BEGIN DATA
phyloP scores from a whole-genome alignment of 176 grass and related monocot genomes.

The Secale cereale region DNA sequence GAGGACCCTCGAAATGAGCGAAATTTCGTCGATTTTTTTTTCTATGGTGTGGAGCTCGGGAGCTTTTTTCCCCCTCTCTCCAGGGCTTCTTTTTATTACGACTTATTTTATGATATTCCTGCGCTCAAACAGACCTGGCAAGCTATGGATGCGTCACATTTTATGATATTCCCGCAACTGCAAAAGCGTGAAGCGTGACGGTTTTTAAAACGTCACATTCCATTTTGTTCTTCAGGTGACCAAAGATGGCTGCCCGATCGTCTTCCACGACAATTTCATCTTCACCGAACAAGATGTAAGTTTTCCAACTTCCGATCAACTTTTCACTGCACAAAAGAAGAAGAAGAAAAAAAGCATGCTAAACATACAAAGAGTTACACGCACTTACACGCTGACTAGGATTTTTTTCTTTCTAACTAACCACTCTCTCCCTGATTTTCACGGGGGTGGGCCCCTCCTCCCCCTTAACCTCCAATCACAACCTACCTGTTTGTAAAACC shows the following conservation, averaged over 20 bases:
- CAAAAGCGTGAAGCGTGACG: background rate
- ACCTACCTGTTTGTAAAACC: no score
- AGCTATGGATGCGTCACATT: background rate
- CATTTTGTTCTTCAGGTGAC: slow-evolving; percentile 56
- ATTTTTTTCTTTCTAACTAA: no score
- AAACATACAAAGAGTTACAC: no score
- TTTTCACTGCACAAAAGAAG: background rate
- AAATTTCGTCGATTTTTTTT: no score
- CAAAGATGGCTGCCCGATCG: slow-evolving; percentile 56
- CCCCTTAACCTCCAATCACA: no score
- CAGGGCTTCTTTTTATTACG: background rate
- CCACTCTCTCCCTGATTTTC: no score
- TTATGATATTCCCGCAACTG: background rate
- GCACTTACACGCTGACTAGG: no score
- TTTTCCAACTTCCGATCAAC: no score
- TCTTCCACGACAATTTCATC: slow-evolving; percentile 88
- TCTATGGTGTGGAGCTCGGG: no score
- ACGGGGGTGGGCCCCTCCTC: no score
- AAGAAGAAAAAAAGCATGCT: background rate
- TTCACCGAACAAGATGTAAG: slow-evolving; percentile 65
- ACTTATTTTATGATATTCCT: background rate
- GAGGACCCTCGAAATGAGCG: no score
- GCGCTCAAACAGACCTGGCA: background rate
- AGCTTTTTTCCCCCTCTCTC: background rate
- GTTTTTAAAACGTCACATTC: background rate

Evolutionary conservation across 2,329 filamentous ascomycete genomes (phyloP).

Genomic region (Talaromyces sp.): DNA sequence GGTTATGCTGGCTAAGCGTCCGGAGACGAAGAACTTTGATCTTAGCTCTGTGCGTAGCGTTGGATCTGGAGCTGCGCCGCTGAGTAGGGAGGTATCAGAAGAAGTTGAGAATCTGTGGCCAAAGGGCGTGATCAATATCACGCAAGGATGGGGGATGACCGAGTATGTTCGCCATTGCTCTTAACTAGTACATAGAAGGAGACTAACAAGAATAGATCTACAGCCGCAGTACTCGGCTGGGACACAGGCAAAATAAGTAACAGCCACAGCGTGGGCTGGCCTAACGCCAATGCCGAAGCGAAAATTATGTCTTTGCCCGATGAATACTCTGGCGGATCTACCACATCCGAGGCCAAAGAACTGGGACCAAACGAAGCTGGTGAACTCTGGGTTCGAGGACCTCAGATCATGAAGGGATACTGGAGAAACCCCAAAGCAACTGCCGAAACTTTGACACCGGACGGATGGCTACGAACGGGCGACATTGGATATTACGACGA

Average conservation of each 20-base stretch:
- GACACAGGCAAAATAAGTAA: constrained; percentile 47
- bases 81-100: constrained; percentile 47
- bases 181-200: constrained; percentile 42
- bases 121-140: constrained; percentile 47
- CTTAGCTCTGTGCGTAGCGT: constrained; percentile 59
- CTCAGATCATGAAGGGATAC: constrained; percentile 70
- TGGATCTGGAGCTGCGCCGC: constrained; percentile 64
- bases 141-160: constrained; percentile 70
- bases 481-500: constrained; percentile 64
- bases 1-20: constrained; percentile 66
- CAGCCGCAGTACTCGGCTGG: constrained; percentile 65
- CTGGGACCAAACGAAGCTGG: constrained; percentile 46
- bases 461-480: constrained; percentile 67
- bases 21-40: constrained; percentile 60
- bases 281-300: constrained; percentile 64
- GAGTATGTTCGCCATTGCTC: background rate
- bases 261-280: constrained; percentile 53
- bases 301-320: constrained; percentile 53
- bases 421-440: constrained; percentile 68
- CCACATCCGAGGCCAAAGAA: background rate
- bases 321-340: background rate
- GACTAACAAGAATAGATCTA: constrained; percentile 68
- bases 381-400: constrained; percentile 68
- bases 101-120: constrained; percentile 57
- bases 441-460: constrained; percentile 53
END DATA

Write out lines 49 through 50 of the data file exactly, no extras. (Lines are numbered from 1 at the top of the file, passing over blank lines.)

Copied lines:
- bases 421-440: constrained; percentile 68
- CCACATCCGAGGCCAAAGAA: background rate